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Solomon Gursky Was Here by Mordecai Richler (1 Viewer)


Senior Member
Another colossal narrative from the crotchety Canadian well-known for his depictions of Montreal, St. Urbain st in particular, and Jewishness. One part mystery, one part pseudo-historicism, one part vulgarity, SGWH follows Moses Berger, son of marginal, half-failed poet L.B., as he traces the familial roots of the Gursky family, dredging up a history shrouded in murder, lies, lots of booze, plenty of womanizing, and the mysterious Solomon Gurksy.

For anyone who hasn't read Richler, his prose is lucid, conversational but basking in Jewish witticisms and articulate lewdness. I suspect most of his main characters are based on the author himself, at least in part - strong, gruff, grizzled male protagonists who have penchants for liqour and sleeping with people.

So, how did this bad boy read? Its depth, characterization, historical accuracy and plot were first rate; the sheer complexity of the narrative (and what seemed to be irrelevent meanderings) and the quantity of characters to keep track of makes it a thinker's book. All I can say is, thank fuck he included the Gursky family tree and a map at the front of the book.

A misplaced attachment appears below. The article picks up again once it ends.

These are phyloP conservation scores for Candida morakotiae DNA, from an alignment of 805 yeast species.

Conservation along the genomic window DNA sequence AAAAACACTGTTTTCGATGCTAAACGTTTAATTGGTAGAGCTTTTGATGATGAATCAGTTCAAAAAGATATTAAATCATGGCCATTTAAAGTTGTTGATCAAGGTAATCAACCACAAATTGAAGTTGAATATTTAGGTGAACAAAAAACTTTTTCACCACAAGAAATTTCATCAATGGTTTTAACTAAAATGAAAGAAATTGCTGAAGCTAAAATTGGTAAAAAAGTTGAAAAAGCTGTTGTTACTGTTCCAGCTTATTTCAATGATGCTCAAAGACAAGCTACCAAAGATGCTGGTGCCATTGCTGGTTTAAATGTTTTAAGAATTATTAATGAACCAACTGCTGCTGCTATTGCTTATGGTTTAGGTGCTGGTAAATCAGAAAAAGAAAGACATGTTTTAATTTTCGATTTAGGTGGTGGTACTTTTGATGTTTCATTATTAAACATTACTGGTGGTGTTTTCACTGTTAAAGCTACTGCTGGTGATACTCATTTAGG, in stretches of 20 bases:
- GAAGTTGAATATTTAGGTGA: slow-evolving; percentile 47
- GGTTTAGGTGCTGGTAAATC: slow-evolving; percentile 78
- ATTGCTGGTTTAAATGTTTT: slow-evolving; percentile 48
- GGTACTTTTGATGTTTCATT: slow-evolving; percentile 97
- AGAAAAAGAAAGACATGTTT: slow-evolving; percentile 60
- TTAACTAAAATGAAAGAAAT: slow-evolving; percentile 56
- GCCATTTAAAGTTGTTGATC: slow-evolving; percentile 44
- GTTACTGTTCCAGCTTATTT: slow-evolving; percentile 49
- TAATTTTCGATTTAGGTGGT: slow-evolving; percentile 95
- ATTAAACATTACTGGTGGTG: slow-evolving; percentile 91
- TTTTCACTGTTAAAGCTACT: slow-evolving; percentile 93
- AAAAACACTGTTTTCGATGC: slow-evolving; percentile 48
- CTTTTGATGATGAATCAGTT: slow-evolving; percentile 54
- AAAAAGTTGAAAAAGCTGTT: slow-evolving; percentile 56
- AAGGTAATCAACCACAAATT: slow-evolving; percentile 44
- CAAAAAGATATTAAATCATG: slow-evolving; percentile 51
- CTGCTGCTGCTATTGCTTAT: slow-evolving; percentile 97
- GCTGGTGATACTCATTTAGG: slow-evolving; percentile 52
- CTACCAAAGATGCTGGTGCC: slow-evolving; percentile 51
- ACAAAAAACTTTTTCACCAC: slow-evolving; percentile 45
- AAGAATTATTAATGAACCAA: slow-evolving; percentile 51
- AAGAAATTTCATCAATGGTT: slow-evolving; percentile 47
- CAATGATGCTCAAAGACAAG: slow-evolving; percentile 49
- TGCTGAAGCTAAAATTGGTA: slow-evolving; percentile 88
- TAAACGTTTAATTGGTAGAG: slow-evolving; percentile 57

Would I recommend it? Certainly, though Barney's Version or The Apprenticeship of Duddy Kravitz might be more suitable primers for those wishing to explore Richler's unique style. BV in particular hits the spot, but all three (including SGWH) were awarded literary prizes, some biggies, if I'm not mistaken.

What says Assboy?




I haven't read Solomon Gursky was here but I have read several of Richler's books. My favourite ended up being "The Incomparable Atuk", which is really a satire of certain aspects of Canada's policy of multiculturalism.
He also has an excellent book called On Snooker, I believe, which is well worth reading if you like snooker or billiards or just if you like Richler. Quite funny.


Senior Member
Eventually I'll get through all of them, since my girlfriend's dad is a big fan and owns everything. So far I've done Duddy, Barney's Version, the Street, and Solomon Gursky. Next: Cocksure, Joshua Then and Now, then the Atuk book.

The title kind of turns me off, though.

I loved Jacob Two-two as a kid, too.


Senior Member
The literary world lost a great writer when Richler passed away four years ago. And Canada lost one of it's wittiest and most sardonic political critics.

I think I've read everything he published, with the exception of his last book On Snooker, because the subject didn't interest me, though the jacket photo of the late Queen Mother playing billiards looked interesting. If I had to choose my favourite Mordecai Richler novel, it'd be a toss-up between The Apprenticeship of Duddy Kravitz, for sentimental reasons, and Barney's Version for its sheer brilliance.

Among the list of books already mentioned, I would also include St. Urbain's Horseman, and his first novel, The Acrobats. Even Richler agreed that the latter was not a particularly well-written book, but it's worth reading, if only to study the early Richler style before he fully found his writer's voice.

Richler's essays also make compelling reading, particularly his biting satire about Quebec/Canada relations, Oh Canada! Oh Quebec!: Requium For A Divided Country


Senior Member
Personally, after I've read an author's major works, I like checking out what they did earlier in their career, like first published works, to see how far I have to go. Thanks for the suggestions.